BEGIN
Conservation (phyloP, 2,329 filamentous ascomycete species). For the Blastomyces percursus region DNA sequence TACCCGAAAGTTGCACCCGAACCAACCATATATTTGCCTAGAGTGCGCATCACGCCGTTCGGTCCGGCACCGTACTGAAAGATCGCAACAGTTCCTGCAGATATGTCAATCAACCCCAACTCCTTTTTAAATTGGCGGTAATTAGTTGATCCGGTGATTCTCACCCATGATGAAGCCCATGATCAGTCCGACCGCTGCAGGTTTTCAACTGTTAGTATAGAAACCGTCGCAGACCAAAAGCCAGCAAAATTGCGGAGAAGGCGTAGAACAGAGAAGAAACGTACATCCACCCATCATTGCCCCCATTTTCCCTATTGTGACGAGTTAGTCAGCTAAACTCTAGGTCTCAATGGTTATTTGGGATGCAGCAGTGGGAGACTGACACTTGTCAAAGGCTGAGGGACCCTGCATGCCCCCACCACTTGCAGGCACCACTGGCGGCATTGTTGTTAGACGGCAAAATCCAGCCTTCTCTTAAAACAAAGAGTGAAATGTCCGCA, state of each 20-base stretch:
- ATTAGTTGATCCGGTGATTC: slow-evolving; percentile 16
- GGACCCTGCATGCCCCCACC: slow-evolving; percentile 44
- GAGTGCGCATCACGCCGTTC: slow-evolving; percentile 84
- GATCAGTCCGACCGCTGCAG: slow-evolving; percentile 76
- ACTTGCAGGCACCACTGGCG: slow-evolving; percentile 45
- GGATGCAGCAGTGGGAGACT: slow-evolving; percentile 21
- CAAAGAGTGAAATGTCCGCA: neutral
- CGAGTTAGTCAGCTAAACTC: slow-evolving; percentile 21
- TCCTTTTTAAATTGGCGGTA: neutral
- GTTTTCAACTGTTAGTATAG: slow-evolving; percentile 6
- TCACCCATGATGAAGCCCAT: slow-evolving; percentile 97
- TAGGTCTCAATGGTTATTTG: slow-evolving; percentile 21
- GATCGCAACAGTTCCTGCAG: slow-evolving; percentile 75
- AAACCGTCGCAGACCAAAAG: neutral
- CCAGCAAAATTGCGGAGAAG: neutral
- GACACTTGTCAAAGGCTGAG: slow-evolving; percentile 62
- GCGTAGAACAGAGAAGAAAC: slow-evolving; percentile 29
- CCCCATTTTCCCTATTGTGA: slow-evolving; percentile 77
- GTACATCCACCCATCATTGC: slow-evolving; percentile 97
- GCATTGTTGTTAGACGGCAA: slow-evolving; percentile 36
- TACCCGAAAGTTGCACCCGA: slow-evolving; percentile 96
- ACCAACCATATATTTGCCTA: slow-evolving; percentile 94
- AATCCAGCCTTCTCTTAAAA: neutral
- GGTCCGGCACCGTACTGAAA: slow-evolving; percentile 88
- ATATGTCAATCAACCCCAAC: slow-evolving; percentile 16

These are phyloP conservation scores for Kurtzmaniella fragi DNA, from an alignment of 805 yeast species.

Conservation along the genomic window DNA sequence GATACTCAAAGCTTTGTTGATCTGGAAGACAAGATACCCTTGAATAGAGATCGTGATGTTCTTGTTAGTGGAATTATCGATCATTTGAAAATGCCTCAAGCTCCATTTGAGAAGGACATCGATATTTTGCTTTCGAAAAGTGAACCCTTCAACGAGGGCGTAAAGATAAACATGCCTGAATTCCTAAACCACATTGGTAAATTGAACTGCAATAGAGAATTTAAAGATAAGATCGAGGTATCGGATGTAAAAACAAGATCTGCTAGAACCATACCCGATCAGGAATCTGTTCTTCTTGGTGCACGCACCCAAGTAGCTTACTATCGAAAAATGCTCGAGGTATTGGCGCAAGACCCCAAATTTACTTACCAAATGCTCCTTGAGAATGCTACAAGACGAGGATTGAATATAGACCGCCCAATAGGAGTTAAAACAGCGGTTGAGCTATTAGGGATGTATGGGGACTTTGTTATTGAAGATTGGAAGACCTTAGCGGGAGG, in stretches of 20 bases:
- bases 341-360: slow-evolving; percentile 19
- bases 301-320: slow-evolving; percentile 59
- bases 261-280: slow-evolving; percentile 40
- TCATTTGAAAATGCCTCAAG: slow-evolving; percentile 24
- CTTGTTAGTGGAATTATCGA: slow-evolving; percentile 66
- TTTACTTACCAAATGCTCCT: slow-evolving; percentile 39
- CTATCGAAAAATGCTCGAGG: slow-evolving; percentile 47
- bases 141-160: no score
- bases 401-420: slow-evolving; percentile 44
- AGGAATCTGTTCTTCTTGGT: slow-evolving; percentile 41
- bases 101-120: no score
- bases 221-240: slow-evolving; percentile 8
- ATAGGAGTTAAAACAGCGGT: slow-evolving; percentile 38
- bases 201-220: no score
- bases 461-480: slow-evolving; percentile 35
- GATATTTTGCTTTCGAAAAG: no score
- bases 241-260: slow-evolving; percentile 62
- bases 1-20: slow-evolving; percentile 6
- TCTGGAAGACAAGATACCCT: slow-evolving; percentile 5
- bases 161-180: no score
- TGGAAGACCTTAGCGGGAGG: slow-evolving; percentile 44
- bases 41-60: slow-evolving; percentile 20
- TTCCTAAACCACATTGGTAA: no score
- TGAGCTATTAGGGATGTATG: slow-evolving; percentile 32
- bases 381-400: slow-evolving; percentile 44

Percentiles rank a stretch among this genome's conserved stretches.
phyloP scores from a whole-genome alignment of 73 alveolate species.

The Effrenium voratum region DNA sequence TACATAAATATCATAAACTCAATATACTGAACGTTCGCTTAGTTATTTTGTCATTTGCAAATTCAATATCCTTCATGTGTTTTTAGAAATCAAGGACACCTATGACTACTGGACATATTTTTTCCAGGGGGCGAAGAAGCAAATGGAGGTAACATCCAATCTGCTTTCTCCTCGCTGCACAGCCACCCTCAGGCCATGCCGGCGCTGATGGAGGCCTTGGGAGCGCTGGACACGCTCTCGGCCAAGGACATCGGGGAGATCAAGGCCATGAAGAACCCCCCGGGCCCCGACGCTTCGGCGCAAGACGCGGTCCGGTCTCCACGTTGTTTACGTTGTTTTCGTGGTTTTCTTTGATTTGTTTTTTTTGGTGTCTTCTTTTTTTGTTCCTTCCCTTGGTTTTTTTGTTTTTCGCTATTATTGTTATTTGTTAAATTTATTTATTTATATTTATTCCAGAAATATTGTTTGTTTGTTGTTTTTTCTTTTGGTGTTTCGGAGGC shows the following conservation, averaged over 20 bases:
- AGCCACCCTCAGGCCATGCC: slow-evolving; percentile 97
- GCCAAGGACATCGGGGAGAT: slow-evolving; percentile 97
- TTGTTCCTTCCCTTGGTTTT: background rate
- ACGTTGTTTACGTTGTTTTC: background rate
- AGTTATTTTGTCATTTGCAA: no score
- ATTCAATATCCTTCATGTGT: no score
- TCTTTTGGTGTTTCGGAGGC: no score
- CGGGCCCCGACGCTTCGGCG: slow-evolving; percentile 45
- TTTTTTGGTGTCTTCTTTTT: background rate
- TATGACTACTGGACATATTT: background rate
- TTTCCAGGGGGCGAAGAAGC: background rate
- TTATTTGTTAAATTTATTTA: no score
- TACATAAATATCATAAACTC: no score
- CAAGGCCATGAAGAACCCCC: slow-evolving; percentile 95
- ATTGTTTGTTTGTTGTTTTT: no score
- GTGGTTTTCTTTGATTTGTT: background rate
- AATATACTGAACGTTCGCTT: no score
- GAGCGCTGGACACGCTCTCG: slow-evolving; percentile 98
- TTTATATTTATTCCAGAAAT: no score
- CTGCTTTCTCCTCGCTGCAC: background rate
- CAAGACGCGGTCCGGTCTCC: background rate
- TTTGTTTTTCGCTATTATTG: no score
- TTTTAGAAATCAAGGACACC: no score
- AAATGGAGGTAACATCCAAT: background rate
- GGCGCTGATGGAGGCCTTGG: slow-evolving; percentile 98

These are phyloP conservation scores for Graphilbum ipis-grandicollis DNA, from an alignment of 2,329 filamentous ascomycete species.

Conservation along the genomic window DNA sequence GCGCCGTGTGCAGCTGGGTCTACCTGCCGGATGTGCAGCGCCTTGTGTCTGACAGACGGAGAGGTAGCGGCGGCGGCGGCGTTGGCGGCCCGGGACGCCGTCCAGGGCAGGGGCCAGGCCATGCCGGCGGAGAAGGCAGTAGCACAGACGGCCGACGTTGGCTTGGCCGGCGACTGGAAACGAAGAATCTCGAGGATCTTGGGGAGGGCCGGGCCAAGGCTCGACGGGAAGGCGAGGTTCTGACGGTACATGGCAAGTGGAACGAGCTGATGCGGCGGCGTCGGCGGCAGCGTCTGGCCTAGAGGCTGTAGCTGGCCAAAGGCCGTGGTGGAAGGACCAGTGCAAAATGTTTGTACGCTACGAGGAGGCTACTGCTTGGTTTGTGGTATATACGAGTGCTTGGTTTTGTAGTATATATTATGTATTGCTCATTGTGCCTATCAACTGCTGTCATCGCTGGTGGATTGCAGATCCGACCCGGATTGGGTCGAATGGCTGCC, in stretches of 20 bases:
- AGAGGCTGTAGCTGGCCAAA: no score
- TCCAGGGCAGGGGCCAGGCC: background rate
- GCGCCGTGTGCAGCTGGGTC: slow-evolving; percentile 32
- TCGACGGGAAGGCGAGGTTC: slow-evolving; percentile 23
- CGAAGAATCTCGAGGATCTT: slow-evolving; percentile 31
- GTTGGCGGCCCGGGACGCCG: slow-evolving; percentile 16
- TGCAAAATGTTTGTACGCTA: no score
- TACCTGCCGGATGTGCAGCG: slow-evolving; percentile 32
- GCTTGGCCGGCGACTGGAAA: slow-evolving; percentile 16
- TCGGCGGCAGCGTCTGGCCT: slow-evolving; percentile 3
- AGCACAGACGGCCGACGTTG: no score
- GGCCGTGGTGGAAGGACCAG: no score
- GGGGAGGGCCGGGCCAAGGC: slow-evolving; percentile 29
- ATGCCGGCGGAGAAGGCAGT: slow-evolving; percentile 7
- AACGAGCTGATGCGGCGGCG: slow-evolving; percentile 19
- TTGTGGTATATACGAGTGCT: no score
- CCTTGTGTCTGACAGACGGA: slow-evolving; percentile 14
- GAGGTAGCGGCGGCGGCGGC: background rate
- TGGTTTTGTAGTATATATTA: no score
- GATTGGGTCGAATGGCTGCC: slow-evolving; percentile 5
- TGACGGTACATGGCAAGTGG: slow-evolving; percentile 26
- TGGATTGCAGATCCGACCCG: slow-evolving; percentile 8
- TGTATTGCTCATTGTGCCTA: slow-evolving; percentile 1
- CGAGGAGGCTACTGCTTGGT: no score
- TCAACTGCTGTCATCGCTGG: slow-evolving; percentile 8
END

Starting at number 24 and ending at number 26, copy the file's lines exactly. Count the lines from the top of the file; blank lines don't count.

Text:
- AATCCAGCCTTCTCTTAAAA: neutral
- GGTCCGGCACCGTACTGAAA: slow-evolving; percentile 88
- ATATGTCAATCAACCCCAAC: slow-evolving; percentile 16